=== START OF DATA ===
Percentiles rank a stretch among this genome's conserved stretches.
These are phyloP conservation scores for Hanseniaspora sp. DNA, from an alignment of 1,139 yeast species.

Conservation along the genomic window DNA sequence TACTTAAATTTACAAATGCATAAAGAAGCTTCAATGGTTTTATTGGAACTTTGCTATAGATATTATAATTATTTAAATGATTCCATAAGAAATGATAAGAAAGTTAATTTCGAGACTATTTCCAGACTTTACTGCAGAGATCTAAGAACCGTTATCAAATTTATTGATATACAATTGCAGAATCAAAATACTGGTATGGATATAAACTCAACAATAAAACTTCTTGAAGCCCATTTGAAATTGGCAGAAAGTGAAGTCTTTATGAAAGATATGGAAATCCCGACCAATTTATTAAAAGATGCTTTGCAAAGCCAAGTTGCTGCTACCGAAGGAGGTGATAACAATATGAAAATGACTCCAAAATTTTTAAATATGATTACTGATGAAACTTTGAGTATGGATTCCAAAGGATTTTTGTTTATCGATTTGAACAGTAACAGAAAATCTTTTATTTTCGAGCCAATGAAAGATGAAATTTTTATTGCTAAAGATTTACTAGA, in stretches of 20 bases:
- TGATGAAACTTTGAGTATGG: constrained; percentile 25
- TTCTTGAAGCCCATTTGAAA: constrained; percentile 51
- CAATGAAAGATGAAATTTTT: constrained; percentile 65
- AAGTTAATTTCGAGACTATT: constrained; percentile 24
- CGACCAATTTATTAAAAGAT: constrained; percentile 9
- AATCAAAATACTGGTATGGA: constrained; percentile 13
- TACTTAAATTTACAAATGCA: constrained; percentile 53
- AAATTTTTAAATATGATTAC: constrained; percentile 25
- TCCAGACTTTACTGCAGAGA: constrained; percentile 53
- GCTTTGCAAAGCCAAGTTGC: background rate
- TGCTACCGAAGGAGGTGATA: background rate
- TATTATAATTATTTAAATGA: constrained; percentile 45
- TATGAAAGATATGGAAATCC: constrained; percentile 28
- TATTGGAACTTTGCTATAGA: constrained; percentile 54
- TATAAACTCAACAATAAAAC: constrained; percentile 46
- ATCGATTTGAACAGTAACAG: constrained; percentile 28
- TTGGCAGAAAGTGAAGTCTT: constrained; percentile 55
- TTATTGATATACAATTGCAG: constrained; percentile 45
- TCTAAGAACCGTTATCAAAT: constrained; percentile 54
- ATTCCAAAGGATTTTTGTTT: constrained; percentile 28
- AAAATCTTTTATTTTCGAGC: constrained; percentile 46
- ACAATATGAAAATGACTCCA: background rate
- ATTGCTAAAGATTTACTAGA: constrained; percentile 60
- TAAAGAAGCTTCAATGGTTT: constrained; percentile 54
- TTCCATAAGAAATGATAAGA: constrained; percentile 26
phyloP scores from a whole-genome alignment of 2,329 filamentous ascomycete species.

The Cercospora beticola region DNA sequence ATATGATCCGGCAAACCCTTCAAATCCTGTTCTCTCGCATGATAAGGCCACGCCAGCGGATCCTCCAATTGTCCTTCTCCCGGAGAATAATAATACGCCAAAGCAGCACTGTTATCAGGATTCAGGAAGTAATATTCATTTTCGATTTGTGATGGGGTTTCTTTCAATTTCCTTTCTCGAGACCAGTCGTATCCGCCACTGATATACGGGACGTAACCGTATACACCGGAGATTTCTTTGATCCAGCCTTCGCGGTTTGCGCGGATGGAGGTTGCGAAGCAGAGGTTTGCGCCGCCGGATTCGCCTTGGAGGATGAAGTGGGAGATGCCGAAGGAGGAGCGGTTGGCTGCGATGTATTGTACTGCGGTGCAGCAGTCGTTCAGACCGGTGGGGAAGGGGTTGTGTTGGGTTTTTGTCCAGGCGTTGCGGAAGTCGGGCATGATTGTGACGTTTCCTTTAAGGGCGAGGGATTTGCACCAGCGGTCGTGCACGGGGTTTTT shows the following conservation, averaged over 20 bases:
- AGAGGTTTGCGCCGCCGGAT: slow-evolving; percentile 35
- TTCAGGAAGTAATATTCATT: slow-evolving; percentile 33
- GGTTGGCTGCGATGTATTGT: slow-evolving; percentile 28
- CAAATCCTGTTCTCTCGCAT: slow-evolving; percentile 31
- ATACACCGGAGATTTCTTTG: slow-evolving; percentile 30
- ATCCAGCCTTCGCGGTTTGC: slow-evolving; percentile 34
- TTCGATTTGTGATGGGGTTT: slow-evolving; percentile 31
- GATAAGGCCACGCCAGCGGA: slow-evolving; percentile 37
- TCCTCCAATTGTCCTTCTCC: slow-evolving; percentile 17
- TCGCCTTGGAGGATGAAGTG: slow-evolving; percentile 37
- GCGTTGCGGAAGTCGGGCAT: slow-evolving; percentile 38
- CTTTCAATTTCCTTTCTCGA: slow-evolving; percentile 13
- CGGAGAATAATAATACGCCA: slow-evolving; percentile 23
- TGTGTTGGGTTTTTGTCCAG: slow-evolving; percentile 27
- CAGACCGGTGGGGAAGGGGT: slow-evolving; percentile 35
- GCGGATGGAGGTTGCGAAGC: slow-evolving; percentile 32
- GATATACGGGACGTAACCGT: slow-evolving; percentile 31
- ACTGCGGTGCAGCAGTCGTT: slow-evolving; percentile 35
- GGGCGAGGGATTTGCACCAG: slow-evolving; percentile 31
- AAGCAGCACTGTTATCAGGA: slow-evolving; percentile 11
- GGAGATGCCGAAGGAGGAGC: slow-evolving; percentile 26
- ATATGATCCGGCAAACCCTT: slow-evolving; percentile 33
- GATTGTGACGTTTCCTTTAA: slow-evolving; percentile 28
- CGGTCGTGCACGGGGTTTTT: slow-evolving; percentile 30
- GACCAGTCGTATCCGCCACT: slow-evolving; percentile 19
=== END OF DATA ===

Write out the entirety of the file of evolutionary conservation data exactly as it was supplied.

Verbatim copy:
Percentiles rank a stretch among this genome's conserved stretches.
These are phyloP conservation scores for Hanseniaspora sp. DNA, from an alignment of 1,139 yeast species.

Conservation along the genomic window DNA sequence TACTTAAATTTACAAATGCATAAAGAAGCTTCAATGGTTTTATTGGAACTTTGCTATAGATATTATAATTATTTAAATGATTCCATAAGAAATGATAAGAAAGTTAATTTCGAGACTATTTCCAGACTTTACTGCAGAGATCTAAGAACCGTTATCAAATTTATTGATATACAATTGCAGAATCAAAATACTGGTATGGATATAAACTCAACAATAAAACTTCTTGAAGCCCATTTGAAATTGGCAGAAAGTGAAGTCTTTATGAAAGATATGGAAATCCCGACCAATTTATTAAAAGATGCTTTGCAAAGCCAAGTTGCTGCTACCGAAGGAGGTGATAACAATATGAAAATGACTCCAAAATTTTTAAATATGATTACTGATGAAACTTTGAGTATGGATTCCAAAGGATTTTTGTTTATCGATTTGAACAGTAACAGAAAATCTTTTATTTTCGAGCCAATGAAAGATGAAATTTTTATTGCTAAAGATTTACTAGA, in stretches of 20 bases:
- TGATGAAACTTTGAGTATGG: constrained; percentile 25
- TTCTTGAAGCCCATTTGAAA: constrained; percentile 51
- CAATGAAAGATGAAATTTTT: constrained; percentile 65
- AAGTTAATTTCGAGACTATT: constrained; percentile 24
- CGACCAATTTATTAAAAGAT: constrained; percentile 9
- AATCAAAATACTGGTATGGA: constrained; percentile 13
- TACTTAAATTTACAAATGCA: constrained; percentile 53
- AAATTTTTAAATATGATTAC: constrained; percentile 25
- TCCAGACTTTACTGCAGAGA: constrained; percentile 53
- GCTTTGCAAAGCCAAGTTGC: background rate
- TGCTACCGAAGGAGGTGATA: background rate
- TATTATAATTATTTAAATGA: constrained; percentile 45
- TATGAAAGATATGGAAATCC: constrained; percentile 28
- TATTGGAACTTTGCTATAGA: constrained; percentile 54
- TATAAACTCAACAATAAAAC: constrained; percentile 46
- ATCGATTTGAACAGTAACAG: constrained; percentile 28
- TTGGCAGAAAGTGAAGTCTT: constrained; percentile 55
- TTATTGATATACAATTGCAG: constrained; percentile 45
- TCTAAGAACCGTTATCAAAT: constrained; percentile 54
- ATTCCAAAGGATTTTTGTTT: constrained; percentile 28
- AAAATCTTTTATTTTCGAGC: constrained; percentile 46
- ACAATATGAAAATGACTCCA: background rate
- ATTGCTAAAGATTTACTAGA: constrained; percentile 60
- TAAAGAAGCTTCAATGGTTT: constrained; percentile 54
- TTCCATAAGAAATGATAAGA: constrained; percentile 26
phyloP scores from a whole-genome alignment of 2,329 filamentous ascomycete species.

The Cercospora beticola region DNA sequence ATATGATCCGGCAAACCCTTCAAATCCTGTTCTCTCGCATGATAAGGCCACGCCAGCGGATCCTCCAATTGTCCTTCTCCCGGAGAATAATAATACGCCAAAGCAGCACTGTTATCAGGATTCAGGAAGTAATATTCATTTTCGATTTGTGATGGGGTTTCTTTCAATTTCCTTTCTCGAGACCAGTCGTATCCGCCACTGATATACGGGACGTAACCGTATACACCGGAGATTTCTTTGATCCAGCCTTCGCGGTTTGCGCGGATGGAGGTTGCGAAGCAGAGGTTTGCGCCGCCGGATTCGCCTTGGAGGATGAAGTGGGAGATGCCGAAGGAGGAGCGGTTGGCTGCGATGTATTGTACTGCGGTGCAGCAGTCGTTCAGACCGGTGGGGAAGGGGTTGTGTTGGGTTTTTGTCCAGGCGTTGCGGAAGTCGGGCATGATTGTGACGTTTCCTTTAAGGGCGAGGGATTTGCACCAGCGGTCGTGCACGGGGTTTTT shows the following conservation, averaged over 20 bases:
- AGAGGTTTGCGCCGCCGGAT: slow-evolving; percentile 35
- TTCAGGAAGTAATATTCATT: slow-evolving; percentile 33
- GGTTGGCTGCGATGTATTGT: slow-evolving; percentile 28
- CAAATCCTGTTCTCTCGCAT: slow-evolving; percentile 31
- ATACACCGGAGATTTCTTTG: slow-evolving; percentile 30
- ATCCAGCCTTCGCGGTTTGC: slow-evolving; percentile 34
- TTCGATTTGTGATGGGGTTT: slow-evolving; percentile 31
- GATAAGGCCACGCCAGCGGA: slow-evolving; percentile 37
- TCCTCCAATTGTCCTTCTCC: slow-evolving; percentile 17
- TCGCCTTGGAGGATGAAGTG: slow-evolving; percentile 37
- GCGTTGCGGAAGTCGGGCAT: slow-evolving; percentile 38
- CTTTCAATTTCCTTTCTCGA: slow-evolving; percentile 13
- CGGAGAATAATAATACGCCA: slow-evolving; percentile 23
- TGTGTTGGGTTTTTGTCCAG: slow-evolving; percentile 27
- CAGACCGGTGGGGAAGGGGT: slow-evolving; percentile 35
- GCGGATGGAGGTTGCGAAGC: slow-evolving; percentile 32
- GATATACGGGACGTAACCGT: slow-evolving; percentile 31
- ACTGCGGTGCAGCAGTCGTT: slow-evolving; percentile 35
- GGGCGAGGGATTTGCACCAG: slow-evolving; percentile 31
- AAGCAGCACTGTTATCAGGA: slow-evolving; percentile 11
- GGAGATGCCGAAGGAGGAGC: slow-evolving; percentile 26
- ATATGATCCGGCAAACCCTT: slow-evolving; percentile 33
- GATTGTGACGTTTCCTTTAA: slow-evolving; percentile 28
- CGGTCGTGCACGGGGTTTTT: slow-evolving; percentile 30
- GACCAGTCGTATCCGCCACT: slow-evolving; percentile 19